Contributing

Corda is an open-source project and we welcome contributions. This guide explains how to contribute back to Corda.

Identifying an area to contribute

There are several ways to identify an area where you can contribute to Corda:

  • Browse issues labelled as HelpWanted on the Corda JIRA board

    • Any issue with a HelpWanted label is considered ideal for open-source contributions
    • If there is a feature you would like to add and there isn’t a corresponding issue labelled as HelpWanted, that doesn’t mean your contribution isn’t welcome. Please reach out on the Corda Slack channel (see below) to clarify
  • Check the Corda GitHub issues

    • It’s always worth checking in the Corda Slack channel (see below) whether a given issue is a good target for your contribution. Someone else may already be working on it, or it may be blocked by an on-going piece of work
  • Ask in the Corda Slack channel

Making the required changes

  • Create a fork of the master branch of the Corda repo
  • Clone the fork to your local machine
  • Make the changes, in accordance with the code style guide

Testing the changes

Running the tests

Your changes must pass the tests described here.

Building against the master branch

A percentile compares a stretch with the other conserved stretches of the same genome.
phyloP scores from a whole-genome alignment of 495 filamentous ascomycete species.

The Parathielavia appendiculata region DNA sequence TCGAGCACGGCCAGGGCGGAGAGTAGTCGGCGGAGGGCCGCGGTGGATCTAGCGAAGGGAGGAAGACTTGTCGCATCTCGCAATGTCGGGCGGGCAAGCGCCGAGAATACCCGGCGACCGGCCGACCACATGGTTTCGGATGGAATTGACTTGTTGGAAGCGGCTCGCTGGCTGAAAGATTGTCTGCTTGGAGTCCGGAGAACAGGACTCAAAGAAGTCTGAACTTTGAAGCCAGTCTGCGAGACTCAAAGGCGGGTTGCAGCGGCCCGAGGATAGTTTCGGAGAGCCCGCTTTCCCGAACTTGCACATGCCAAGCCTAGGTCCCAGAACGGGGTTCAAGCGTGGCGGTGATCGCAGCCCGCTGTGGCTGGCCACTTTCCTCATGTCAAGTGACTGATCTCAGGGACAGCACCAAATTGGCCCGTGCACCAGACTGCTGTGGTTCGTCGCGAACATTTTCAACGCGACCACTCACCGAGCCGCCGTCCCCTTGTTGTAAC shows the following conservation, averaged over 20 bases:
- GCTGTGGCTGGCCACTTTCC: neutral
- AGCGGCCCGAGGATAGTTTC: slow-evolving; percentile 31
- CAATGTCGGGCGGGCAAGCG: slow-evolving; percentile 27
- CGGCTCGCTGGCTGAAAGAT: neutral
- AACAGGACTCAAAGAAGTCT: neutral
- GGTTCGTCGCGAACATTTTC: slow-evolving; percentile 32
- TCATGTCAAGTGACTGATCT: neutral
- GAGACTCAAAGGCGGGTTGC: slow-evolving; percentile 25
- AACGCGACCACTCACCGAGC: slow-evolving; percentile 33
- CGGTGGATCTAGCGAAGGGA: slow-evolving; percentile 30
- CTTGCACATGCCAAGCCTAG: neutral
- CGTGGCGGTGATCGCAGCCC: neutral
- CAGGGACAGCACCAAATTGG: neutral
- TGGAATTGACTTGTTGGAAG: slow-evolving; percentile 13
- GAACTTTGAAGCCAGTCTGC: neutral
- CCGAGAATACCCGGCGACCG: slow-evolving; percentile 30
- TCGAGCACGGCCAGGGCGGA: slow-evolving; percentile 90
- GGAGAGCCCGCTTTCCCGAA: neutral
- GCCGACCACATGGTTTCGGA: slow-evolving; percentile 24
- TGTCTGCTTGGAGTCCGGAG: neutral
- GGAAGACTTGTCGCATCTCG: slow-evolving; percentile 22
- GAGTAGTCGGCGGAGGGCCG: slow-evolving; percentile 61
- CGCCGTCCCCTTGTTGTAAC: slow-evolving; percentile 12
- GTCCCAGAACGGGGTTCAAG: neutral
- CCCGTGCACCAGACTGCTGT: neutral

You may also want to test your changes against a CorDapp defined outside of the Corda repo. To do so, please follow the instructions here.

Merging the changes back into Corda

  • Create a pull request from your fork to the master branch of the Corda repo

  • Complete the pull-request checklist in the comments box:>

  • State that you have run the tests

  • State that you have included JavaDocs for any new public APIs

  • State that you have included the change in the changelog and release notes where applicable

  • State that you are in agreement with the terms of CONTRIBUTING.md

  • Request a review from a member of the Corda platform team via the Corda Slack channel

  • Wait for your PR to pass all four types of continuous integration tests (integration, API stability, build and unit)

  • Currently, external contributors cannot see the output of these tests. If your PR fails a test that passed locally, ask the reviewer for further details

  • Once a reviewer has approved the PR and the tests have passed, squash-and-merge the PR as a single commit